The topic of business travel initiatives for female travellers has been a concern for some companies for as long as I’ve been working in the business travel industry. Questions often find their way into business travel tenders as organisations try to ensure their chosen travel management company has provisions for ensuring their female employees feel safe when they travel on business. However, in recent years, the needs and wants of women travellers have become much more widely publicised, so much so, that the need for separate business travel policies for males and females is a regular topic of discussion.
Maiden Voyage, the female traveller network, certify hotels as female friendly and create networking opportunities for women travelling on business. Inspired by business women who had spent most of their overnight business trips alone in their hotel rooms eating room service to avoid the embarrassment of dining alone in a restaurant or being the subject of unwanted attention, Maiden Voyage aims to liberate women and encourage them to get out and explore a new city safely.
Maiden Voyage now has 8,000 members, operates in more than 80 countries, and offers services including recommending female-friendly hotels and restaurants, as well as cultural training for women going to less familiar environments. Membership is free for individuals, but companies pay for their female employees to join.
The Alix Experience is another female travel network that launched in May 2016. The Alix Experience aims to create a sense of security, support and comfort for its members when they travel by providing a luxury concierge service that caters solely to the needs and wants of women. Women can join the Alix Experience by becoming a member, which costs from $2,000 a year for a single city.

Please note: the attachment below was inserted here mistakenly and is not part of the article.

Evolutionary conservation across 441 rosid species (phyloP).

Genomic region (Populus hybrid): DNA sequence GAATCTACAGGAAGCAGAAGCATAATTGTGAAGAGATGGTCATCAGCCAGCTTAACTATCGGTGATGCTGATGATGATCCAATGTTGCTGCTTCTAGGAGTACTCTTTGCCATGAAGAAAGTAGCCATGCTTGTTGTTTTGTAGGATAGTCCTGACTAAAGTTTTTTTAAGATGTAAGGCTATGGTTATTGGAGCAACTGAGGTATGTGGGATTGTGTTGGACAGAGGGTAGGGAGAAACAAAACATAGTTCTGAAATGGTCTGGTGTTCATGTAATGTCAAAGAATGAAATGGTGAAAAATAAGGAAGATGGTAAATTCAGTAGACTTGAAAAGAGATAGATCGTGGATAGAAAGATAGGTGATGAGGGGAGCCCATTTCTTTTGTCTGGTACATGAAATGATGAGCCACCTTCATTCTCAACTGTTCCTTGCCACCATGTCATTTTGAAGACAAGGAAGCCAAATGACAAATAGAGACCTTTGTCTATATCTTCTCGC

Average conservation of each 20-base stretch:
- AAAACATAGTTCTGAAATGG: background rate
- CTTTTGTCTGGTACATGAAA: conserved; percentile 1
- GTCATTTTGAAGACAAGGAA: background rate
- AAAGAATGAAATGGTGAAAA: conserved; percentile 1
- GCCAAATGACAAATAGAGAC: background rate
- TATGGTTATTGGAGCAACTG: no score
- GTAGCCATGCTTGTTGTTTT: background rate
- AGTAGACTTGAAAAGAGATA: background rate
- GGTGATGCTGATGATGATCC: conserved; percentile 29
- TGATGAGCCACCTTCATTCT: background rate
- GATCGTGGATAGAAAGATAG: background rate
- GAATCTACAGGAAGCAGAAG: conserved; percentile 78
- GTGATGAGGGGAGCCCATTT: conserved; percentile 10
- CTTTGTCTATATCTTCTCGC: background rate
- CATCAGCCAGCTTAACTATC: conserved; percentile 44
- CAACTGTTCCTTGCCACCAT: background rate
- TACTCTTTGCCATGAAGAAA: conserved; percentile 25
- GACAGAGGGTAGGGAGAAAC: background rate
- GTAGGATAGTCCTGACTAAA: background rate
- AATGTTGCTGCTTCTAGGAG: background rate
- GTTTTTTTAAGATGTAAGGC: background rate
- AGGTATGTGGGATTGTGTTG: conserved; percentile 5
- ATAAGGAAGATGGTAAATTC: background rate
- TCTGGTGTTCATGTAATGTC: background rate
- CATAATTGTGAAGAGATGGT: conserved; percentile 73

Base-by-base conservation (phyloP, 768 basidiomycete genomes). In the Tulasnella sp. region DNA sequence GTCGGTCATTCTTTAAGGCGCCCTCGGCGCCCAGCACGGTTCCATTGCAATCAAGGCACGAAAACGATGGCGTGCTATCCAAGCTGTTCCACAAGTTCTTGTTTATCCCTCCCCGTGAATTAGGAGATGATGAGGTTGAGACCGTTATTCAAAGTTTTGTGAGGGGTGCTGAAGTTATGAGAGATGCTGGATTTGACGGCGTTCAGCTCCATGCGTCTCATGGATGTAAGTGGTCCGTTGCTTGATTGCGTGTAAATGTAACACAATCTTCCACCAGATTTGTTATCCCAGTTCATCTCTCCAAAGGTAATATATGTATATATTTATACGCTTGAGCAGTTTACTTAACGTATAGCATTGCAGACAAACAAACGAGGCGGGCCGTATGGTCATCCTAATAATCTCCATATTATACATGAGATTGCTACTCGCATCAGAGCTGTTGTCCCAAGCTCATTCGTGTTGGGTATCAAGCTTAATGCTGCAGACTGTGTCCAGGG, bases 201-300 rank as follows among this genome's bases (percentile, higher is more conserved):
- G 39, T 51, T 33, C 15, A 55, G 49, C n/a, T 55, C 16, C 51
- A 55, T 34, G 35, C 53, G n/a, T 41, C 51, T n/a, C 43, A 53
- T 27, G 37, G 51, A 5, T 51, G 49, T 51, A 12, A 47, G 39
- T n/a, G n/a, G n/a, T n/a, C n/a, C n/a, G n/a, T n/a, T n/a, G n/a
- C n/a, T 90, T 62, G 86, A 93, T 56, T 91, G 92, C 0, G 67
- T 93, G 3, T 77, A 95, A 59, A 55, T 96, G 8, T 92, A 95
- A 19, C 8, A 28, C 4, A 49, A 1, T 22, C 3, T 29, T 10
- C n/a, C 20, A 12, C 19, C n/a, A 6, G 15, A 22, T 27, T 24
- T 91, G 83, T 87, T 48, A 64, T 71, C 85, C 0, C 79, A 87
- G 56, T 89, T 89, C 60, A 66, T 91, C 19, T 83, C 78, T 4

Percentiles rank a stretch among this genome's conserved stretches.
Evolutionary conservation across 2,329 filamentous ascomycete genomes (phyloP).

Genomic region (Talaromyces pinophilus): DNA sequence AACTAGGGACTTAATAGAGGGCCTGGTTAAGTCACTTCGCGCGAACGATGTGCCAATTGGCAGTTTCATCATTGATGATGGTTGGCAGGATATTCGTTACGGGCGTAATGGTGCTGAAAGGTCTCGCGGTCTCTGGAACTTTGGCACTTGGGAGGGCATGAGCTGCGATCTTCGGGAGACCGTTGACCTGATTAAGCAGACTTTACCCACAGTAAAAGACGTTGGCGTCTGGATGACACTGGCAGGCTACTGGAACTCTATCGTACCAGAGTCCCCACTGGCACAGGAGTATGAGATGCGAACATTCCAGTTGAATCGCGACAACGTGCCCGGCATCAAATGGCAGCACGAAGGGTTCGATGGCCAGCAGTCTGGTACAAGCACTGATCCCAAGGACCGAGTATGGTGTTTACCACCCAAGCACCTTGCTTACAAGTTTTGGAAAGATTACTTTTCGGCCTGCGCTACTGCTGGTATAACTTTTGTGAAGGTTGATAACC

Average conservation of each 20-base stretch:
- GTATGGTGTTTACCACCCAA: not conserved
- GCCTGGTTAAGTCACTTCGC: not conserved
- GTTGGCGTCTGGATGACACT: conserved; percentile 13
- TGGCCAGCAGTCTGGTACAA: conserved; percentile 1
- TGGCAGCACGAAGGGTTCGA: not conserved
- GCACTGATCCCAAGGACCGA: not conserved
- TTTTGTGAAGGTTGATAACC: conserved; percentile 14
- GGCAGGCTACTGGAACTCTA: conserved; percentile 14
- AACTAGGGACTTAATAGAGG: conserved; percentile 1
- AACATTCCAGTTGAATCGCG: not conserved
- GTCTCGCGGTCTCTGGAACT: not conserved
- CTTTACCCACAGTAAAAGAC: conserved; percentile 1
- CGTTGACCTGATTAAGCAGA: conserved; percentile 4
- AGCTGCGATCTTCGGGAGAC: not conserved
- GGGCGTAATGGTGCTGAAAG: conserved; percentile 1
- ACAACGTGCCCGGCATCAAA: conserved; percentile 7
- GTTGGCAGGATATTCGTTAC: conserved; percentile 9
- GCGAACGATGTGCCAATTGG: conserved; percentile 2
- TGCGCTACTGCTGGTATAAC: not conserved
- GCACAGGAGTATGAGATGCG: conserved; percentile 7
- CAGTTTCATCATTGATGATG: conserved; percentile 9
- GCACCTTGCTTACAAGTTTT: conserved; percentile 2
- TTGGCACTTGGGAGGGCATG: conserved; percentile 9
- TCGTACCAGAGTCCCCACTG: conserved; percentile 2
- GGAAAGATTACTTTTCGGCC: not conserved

As well as the hotels certified by Maiden Voyage, many chains and independent hotels such as Grange Hotels, now offer female friendly rooms and services. These usually include certain safety features such as a 24-hour manned reception and two locks on the door, as well as extras like a decent hairdryer, to attract more female travellers. In January 2015, when Richard Branson launched his first Virgin Hotel in Chicago, he commented, “I don’t think any hotel caters for the female traveller”. By emphasising safety with separate room chambers and features such as well-lit vanities, he hoped Virgin Hotels would have an edge when it came to female travellers.
So with the increase in female travel networks and female-focused products and services, is it time for businesses to apply the same attention to their female employees who travel on business?
An interesting article on BuyingBusinessTravel.com by an anonymous business travel buyer discusses the issue of having different business travel policies for men and women. The author acknowledges that women are often more vulnerable, and so perhaps more could be done to make sure they’re safe, but the buyer also points out that men can feel vulnerable too and to give special treatment to female employees could be seen by male travellers as discrimination. Similarly, many female travellers don’t want to be treated any differently to their male counterparts either. So how do you do the right thing?
We think the right approach is not to make special allowances for women, but to make sure you meet the duty of care requirements for all employees, regardless of gender.
The only way to ensure all your travellers feel safe, secure and valued while travelling on business is to listen to what they need, personalise the booking experience and consider their needs for every business trip.